Deep Brain Stimulation
Why is this surgery done?
You may need this surgery if you have Parkinson’s disease, essential tremor, familial tremor, cervical dystonia, epilepsy, Tourette syndrome or other movement disorders. Over time, medications for treating these types of disease become less effective. Before quality of life declines significantly, we may recommend surgery for select patients.
How is deep brain stimulation done?
Deep brain stimulation surgery has been a well-established surgery for over 30 years. In the last 10 years, there has been dramatic improvement in computer technology, allowing surgery with increased accuracy and benefit, as well as allowing the patient to be completely asleep for the operation.
Before surgery can be scheduled, a neurologist (who does not do the surgery) and other healthcare providers will give you special testing to make sure you are good candidate for the operations.
One to two weeks before your surgery, you will have a special MRI of the brain at the hospital, along with an appointment to make sure you can safely go to sleep with anesthesia. Once asleep, you will have two very thin electrodes placed in your brain. There will be a CT scan done before you wake up to confirm the accuracy of the leads. You will stay in the hospital one night and go home the next day. One week later, you will have an outpatient surgery where the generator, also known as “battery,” will be placed in the same location below your collarbone where a pacemaker goes. This involves making two incisions that connect the leads to the battery. You will be able go home the same day, and the battery will be turned on in your neurologist’s office. You should ask your doctor about your specific surgery.
What are my risks? What are common complications?
With any surgery there are risks. You should talk to your doctor about them. Some common complications include infection and risks from anesthesia. Anytime you undergo full anesthesia, there is a risk of stroke or neurological injury. Those risks are much lower than other operations.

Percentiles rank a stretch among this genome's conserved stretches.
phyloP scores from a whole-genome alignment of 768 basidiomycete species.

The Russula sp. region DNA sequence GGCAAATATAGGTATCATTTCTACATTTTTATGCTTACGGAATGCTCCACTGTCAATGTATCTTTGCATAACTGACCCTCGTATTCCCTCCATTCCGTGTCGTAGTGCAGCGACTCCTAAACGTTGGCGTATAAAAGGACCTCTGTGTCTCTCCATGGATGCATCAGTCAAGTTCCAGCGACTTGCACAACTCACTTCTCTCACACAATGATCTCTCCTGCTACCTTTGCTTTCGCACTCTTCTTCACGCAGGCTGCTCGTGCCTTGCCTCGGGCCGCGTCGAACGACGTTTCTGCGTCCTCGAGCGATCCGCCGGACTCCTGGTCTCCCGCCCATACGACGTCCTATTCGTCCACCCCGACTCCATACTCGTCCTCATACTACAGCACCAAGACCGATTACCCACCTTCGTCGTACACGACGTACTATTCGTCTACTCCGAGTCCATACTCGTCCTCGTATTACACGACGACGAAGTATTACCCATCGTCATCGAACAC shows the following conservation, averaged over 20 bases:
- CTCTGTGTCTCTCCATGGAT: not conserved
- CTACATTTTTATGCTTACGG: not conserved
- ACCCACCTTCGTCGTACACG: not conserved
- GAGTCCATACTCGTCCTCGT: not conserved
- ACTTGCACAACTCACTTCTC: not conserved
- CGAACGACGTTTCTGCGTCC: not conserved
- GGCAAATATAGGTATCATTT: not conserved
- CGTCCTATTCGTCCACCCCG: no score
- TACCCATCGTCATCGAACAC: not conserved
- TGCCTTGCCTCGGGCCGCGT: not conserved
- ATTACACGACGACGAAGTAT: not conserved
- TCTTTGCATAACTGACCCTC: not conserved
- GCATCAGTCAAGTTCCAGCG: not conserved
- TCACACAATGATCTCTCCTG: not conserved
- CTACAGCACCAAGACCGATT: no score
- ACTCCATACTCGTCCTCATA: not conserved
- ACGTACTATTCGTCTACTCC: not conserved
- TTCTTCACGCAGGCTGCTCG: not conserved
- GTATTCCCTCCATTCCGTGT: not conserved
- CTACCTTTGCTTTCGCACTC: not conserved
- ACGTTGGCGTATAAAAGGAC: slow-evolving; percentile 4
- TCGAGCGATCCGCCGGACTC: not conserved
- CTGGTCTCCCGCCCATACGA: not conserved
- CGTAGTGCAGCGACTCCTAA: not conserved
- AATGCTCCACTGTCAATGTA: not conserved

What do I need to know before surgery?
Deep brain stimulators are common in neurosurgery, and your surgical team is very experienced. You will be asked to answer a lot of questions and may have other tests done before surgery. You should follow all instructions given to you before surgery. The amount of time you will spend in the hospital after a surgery should be short. Most patients require only one night in the hospital after the first surgery. It is very important that you do not take any blood thinning medication for one week before your surgery. This includes any vitamins, herbs or supplements which may have blood thinning components in them.
General discharge instructions.
Your healthcare provider will give you specific instructions when leaving the hospital. In general, shower daily keep your incisions clean with soap and water, but do not immerse/soak your incisions under water. (Do not take a bath or swim.) Do not touch/manipulate/scratch your incisions. Avoid straining or lifting heavy objects. Eat a well-balanced diet to help with healing. Make sure someone looks at your incisions every day and contacts your doctor’s office with any concerns. Most patients can resume normal activity a few weeks after surgery.
What should I expect while recovering?
You may be sore at the sites of your different incisions where the electrodes were passed under the skin. This is temporary, and will get better over time.You may feel more tired when first returning home. Be sure to rest; however, you should try to walk daily if possible. You should feel significantly better by the time you see your neurologist a few weeks after surgery.
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